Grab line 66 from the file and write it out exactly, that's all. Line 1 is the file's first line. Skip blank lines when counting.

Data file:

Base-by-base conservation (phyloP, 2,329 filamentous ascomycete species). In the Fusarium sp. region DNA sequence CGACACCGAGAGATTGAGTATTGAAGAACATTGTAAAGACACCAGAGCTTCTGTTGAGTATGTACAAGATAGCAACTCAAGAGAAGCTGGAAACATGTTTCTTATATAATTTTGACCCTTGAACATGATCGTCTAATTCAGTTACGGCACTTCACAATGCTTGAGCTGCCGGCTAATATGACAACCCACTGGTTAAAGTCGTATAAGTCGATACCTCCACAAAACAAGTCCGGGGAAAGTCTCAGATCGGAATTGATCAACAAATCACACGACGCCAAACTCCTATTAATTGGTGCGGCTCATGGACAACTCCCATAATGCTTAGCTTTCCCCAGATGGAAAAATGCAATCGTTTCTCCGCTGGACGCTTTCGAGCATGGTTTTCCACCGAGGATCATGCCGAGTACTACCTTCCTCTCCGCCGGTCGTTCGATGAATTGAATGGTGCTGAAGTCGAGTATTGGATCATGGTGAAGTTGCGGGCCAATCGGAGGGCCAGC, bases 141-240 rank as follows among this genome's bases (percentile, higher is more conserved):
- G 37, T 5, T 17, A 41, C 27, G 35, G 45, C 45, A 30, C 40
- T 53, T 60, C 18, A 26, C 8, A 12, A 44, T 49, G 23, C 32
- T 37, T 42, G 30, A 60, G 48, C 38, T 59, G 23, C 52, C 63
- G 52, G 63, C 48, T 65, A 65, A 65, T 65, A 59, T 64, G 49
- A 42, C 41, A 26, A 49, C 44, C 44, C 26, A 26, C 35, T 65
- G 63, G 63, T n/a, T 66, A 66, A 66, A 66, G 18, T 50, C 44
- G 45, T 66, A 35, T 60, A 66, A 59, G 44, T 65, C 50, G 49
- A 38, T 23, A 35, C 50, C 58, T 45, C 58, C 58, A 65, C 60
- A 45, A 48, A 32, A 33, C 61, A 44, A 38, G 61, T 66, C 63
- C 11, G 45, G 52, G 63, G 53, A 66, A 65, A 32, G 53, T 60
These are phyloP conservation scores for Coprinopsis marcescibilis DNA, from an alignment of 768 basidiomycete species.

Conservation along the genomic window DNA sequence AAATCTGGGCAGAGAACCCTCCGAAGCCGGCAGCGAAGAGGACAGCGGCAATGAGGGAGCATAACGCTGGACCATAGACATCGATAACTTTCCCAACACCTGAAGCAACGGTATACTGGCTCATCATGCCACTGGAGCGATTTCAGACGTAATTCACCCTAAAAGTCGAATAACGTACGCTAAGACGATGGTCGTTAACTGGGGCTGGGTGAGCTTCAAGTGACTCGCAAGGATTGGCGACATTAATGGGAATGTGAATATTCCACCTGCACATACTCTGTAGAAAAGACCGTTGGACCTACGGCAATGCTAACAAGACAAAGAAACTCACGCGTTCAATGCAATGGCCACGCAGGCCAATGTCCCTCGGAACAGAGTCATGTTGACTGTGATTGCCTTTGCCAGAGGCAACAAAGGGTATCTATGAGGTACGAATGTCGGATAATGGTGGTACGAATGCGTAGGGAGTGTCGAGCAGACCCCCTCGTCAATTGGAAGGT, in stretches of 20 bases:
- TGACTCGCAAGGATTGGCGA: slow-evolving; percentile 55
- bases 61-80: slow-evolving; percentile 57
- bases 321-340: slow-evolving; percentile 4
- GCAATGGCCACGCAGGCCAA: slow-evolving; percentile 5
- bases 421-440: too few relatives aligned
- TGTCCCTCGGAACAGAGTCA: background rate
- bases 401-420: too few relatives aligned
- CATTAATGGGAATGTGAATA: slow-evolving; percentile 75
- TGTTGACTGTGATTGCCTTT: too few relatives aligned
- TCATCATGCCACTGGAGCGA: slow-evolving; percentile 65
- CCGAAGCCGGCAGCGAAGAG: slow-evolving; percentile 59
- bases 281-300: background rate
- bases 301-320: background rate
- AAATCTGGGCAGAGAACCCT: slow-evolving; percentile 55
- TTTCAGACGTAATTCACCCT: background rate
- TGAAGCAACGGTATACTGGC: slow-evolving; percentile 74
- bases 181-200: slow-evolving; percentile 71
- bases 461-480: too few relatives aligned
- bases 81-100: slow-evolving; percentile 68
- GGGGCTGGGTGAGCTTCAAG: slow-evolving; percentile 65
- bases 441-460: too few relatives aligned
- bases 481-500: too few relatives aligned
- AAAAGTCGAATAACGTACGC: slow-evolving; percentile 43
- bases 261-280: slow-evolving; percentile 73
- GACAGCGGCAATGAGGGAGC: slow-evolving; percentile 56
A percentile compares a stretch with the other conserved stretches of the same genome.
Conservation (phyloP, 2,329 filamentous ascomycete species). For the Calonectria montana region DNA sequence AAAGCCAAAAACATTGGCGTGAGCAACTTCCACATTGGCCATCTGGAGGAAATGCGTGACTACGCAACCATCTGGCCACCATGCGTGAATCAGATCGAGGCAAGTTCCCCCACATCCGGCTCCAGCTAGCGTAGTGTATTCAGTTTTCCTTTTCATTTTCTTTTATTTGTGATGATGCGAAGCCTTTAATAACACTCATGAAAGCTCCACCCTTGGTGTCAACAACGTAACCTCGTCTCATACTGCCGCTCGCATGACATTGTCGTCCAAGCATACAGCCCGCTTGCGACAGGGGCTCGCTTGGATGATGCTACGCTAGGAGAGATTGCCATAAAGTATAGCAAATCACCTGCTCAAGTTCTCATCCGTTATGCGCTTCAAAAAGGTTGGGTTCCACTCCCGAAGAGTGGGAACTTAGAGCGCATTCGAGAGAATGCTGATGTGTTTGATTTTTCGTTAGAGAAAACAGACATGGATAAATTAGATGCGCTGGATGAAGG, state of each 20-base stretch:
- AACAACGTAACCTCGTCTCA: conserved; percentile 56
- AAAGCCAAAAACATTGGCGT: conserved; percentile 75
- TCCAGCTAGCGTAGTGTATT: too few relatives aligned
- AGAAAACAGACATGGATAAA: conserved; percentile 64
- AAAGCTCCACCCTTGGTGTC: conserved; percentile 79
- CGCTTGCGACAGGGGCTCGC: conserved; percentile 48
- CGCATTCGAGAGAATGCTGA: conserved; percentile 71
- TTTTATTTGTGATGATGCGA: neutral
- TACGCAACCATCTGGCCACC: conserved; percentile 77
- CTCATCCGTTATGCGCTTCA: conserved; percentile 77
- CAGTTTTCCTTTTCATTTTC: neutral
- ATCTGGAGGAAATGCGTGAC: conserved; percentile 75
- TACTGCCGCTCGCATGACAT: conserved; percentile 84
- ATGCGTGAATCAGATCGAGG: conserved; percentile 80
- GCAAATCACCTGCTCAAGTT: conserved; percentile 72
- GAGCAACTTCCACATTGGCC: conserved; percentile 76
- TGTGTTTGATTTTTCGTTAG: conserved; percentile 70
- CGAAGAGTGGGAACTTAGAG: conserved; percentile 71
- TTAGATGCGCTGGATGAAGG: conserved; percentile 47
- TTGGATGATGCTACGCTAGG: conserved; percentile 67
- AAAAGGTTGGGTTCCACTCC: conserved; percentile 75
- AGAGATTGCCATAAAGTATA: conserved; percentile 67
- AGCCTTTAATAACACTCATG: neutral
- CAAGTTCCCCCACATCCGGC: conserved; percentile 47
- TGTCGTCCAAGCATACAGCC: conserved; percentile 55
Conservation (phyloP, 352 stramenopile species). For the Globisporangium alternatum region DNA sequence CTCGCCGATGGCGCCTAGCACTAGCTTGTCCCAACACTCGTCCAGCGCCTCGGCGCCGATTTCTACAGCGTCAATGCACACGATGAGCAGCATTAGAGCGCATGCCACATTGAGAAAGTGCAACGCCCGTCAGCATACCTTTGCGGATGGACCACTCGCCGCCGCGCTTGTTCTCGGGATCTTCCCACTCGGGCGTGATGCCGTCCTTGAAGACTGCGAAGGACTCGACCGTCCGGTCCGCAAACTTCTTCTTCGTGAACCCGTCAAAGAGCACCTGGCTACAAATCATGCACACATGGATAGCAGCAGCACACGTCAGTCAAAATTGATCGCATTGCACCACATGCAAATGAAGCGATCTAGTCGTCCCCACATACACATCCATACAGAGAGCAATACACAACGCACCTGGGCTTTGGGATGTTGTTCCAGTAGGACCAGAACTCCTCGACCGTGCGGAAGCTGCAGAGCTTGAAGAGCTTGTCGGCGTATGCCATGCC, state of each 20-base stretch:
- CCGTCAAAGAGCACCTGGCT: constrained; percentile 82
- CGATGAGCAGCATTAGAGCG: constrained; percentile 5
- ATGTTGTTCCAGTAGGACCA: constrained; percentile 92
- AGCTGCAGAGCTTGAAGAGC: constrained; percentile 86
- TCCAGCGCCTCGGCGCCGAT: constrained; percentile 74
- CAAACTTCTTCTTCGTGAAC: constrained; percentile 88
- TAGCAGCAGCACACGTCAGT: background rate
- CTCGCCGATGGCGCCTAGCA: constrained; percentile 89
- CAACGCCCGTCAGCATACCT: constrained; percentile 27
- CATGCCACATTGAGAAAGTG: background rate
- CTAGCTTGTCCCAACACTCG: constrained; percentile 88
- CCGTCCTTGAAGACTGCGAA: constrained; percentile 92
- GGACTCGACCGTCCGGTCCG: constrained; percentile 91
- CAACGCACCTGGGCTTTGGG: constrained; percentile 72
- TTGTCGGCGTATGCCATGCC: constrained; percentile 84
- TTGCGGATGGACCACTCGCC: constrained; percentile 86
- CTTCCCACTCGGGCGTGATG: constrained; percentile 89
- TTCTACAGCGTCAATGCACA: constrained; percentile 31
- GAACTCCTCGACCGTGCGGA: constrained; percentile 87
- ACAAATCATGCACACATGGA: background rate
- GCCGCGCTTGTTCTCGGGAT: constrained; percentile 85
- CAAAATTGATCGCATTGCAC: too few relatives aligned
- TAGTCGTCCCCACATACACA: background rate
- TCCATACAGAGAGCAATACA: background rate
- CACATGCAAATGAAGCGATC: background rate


Conservation (phyloP, 352 stramenopile species). For the Globisporangium alternatum region DNA sequence CTCGCCGATGGCGCCTAGCACTAGCTTGTCCCAACACTCGTCCAGCGCCTCGGCGCCGATTTCTACAGCGTCAATGCACACGATGAGCAGCATTAGAGCGCATGCCACATTGAGAAAGTGCAACGCCCGTCAGCATACCTTTGCGGATGGACCACTCGCCGCCGCGCTTGTTCTCGGGATCTTCCCACTCGGGCGTGATGCCGTCCTTGAAGACTGCGAAGGACTCGACCGTCCGGTCCGCAAACTTCTTCTTCGTGAACCCGTCAAAGAGCACCTGGCTACAAATCATGCACACATGGATAGCAGCAGCACACGTCAGTCAAAATTGATCGCATTGCACCACATGCAAATGAAGCGATCTAGTCGTCCCCACATACACATCCATACAGAGAGCAATACACAACGCACCTGGGCTTTGGGATGTTGTTCCAGTAGGACCAGAACTCCTCGACCGTGCGGAAGCTGCAGAGCTTGAAGAGCTTGTCGGCGTATGCCATGCC, state of each 20-base stretch: